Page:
Why, Wisdom might ask, would you want to sit in a horn-blowing line of cars, burning up expensive fuel, jangling your frayed nerves, trying to travel a few blocks to get out of a congested center city, after having paid as much as $18 a day just to park when public transportation, minus all these cars, could whiz everybody to their destination, with less strain, and at a much cheaper cost. And, of course, the benefits of using public transportation far outweigh any inconvenience that might result.

 

For example, much of our dependence on foreign oil comes from the 430 billion gallons of gasoline consumed each year by our cars. Second, our cars are responsible for much of our air pollution and contribute to Global Warming. Third, the reduced wear and tear on our cars would cut down on repairs, cause a drop in insurance rates, and extend their useful lives and result in a significant cut in most people’s budget. Fourth, when more people use public transportation the fare decreases and the efficiency and service increases as they are able to create more routes and buy more buses, that come at more frequent intervals, and use alternate fuel sources.

 

An acquaintance just told me that a major city in Brazil passed a law prohibiting any cars from driving in the downtown area. Instead they beefed-up their transportation system to the point that buses arrived every five minutes and, without any other traffic to contend with, were able to wisk passenger quickly to their destinations. Also, I’ve heard that Europe has a rail system that allow people to travel throughout Europe at reasonable rates. We could learn some valuable lessons from how other countries deal with the issue of transportation. One thing is for certain, we have not been very wise in becoming so dependent on individual passenger cars for transporting us from place to place.

 

Next. Was it wise for us to allow the moral quality of TV and other entertainment and media sources to sink to an all-time low in intellectual and moral content. The television, like any technology, cuts both ways. It can uplift the human spirit and add to the quality of life or it can degrade it and undermine the moral fiber of a community. And, unfortunately, in recent years the trend has been towards moral depravity as the portrayal of sex and violence becomes increasingly more graphic and depraved. At first, the major culprit was the cable stations who, because they were supported by paying subscribers, thought they were free of the normal constraints of the major networks. But, as time passed, the major networks, seeing the success of the cable programs, started to “push the envelope” in their own programming until now they are where cable was a few years ago while the cable programs have moved on to even greater depravity with programs that involve cannibalism, incest, sex with animals, pedophila sado/masochism, and blasphemous attacks on Christian beliefs and practices.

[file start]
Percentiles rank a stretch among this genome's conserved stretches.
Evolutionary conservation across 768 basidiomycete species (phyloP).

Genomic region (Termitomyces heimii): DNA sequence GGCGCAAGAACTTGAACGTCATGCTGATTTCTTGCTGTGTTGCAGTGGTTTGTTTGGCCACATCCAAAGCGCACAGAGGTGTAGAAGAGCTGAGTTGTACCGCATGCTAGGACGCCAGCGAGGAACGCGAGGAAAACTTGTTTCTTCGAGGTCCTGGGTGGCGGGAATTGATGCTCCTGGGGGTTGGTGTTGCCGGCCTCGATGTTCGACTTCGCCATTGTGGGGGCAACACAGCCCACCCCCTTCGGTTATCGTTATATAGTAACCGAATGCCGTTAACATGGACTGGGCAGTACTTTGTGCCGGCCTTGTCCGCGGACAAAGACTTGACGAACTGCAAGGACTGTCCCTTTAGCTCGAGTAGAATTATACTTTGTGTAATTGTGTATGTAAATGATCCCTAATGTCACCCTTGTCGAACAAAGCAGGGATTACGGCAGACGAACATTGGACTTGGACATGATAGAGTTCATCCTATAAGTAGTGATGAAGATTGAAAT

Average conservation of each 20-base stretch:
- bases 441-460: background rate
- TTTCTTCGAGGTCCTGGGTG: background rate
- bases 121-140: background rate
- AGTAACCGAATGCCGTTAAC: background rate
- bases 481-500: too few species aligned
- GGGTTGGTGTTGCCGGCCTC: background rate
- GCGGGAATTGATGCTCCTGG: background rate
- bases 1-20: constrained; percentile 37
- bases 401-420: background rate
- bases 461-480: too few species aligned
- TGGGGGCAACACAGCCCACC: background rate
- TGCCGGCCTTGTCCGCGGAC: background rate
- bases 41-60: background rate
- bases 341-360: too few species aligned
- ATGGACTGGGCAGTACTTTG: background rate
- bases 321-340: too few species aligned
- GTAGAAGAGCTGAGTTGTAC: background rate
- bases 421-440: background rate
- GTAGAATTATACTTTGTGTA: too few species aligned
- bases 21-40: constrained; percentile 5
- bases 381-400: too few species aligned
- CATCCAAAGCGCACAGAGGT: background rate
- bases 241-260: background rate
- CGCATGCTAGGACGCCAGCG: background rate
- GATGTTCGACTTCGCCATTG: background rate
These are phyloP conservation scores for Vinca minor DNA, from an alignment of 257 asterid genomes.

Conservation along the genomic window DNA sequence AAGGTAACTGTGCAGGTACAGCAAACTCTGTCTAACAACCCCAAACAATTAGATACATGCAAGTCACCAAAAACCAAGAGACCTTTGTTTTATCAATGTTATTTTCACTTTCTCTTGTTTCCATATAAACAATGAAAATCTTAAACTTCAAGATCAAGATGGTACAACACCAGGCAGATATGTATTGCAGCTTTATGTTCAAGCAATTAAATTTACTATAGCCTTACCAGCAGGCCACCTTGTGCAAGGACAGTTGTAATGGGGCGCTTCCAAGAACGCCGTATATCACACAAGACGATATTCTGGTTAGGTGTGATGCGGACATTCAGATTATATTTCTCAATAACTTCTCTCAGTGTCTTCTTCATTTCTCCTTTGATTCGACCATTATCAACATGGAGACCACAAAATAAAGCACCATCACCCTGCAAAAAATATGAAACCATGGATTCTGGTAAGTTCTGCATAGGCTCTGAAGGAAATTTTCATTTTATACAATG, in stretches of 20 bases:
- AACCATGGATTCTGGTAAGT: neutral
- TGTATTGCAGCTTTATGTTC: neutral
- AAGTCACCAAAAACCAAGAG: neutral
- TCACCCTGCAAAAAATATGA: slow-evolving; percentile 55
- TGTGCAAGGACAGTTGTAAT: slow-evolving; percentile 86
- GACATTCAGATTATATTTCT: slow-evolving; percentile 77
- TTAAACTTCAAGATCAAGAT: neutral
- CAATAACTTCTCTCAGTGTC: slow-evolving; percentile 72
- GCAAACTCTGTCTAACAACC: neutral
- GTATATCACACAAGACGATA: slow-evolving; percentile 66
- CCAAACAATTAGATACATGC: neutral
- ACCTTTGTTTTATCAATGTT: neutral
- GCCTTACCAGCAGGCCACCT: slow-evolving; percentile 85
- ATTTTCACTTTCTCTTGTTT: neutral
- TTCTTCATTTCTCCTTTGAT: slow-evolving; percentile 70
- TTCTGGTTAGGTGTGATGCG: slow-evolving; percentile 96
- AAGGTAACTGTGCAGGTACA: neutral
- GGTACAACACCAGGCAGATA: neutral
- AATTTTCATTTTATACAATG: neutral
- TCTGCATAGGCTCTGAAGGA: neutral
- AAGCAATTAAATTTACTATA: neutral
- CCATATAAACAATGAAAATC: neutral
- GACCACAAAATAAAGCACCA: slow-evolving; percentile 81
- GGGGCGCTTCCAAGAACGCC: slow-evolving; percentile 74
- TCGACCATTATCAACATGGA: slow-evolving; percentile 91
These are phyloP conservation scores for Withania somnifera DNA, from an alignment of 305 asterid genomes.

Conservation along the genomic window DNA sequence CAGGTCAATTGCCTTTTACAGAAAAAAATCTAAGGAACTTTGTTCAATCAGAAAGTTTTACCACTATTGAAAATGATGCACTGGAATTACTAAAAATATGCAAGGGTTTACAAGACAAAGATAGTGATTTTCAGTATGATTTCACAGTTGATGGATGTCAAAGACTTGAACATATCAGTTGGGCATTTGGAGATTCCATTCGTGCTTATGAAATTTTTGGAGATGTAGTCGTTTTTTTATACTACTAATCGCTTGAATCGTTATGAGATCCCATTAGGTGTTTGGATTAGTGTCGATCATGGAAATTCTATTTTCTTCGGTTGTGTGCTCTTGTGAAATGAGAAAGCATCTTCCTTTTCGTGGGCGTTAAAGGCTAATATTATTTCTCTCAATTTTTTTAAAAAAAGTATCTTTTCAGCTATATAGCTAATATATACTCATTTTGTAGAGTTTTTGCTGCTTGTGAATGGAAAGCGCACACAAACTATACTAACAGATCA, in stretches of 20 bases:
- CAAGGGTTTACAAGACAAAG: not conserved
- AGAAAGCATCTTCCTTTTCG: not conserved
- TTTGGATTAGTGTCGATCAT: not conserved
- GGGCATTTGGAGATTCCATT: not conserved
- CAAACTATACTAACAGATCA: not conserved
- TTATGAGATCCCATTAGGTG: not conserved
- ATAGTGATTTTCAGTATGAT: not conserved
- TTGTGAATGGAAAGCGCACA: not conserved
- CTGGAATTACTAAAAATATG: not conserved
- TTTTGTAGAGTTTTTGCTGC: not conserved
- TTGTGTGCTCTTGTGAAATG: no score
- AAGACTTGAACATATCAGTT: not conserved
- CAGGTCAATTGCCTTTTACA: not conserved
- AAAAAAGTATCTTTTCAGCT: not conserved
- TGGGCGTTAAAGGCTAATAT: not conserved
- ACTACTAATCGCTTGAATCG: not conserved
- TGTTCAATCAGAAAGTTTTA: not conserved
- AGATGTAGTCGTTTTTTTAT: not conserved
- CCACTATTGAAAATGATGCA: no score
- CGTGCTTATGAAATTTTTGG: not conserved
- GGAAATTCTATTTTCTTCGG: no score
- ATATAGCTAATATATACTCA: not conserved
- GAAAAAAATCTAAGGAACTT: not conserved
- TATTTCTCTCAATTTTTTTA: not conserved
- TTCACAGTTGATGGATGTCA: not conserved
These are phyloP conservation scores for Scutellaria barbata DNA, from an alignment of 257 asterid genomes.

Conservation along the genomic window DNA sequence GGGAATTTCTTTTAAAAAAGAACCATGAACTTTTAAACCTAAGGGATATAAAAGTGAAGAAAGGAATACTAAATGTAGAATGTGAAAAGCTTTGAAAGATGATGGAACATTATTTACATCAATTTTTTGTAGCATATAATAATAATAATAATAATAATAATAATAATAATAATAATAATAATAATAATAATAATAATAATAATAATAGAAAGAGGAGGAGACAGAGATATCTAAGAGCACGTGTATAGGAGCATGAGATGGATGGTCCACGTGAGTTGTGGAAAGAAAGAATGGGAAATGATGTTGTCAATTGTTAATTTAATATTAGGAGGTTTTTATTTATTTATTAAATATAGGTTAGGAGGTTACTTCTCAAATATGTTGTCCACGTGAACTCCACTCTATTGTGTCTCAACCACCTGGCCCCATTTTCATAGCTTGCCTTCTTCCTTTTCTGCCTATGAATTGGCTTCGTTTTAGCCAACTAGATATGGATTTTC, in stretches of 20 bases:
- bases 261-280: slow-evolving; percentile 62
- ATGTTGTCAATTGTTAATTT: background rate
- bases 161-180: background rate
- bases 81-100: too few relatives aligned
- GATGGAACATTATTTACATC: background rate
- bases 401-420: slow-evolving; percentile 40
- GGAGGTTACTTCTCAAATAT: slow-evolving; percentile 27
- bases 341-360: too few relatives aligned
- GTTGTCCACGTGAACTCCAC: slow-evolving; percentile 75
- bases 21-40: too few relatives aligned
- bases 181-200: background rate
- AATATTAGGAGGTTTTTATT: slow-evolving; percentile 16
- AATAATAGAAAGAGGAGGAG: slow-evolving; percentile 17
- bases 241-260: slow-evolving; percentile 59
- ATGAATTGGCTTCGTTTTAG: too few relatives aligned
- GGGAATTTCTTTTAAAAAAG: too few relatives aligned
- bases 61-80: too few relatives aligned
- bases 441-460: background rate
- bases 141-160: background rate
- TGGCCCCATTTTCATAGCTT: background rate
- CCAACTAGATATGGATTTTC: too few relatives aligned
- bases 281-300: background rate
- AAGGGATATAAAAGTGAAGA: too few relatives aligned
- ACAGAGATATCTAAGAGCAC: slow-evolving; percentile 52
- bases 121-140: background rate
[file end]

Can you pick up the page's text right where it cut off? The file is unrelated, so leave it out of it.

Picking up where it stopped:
If the trend continues, the major networks will be indistinguishable from the cable networks in the quality of their programming. Witness, for example, the movement of the program “Dexter”, whose central character is a sadistic serial killer who tortures his victims, from the cable networks to the major networks.

 

And who is responsible for this? We are because in a capitalistic society nothing can survive for very long without the direct or indirect support of the consumer. I said “direct or indirect support of the consumer” because very often we are not paying attention to the advertisers who supply the financial backing that supports these programs. We may not be watching these programs ourselves, but we do contribute to their production when we unknowingly support the companies whose advertising dollars are necessary for their production. Our economic system is amoral, that is, it doesn’t include any moral considerations in its decisions as to what should or should not be produced. It is geared to follow the money based on the buying practices of the consumers. Therefore, the only morality in a capitalistic system is the morality of the consumer who by directing his buying powers to things that he or she values, shapes the direction of the society. Either we don’t understand this and have unknowingly contributed to the growing decadence in our society, or, God forbid, we are willing contributors because they accurately reflect the inner state of our souls. We better wake up and begin to consciously exercise our economic power to reward or punish those who support or oppose our Christian values.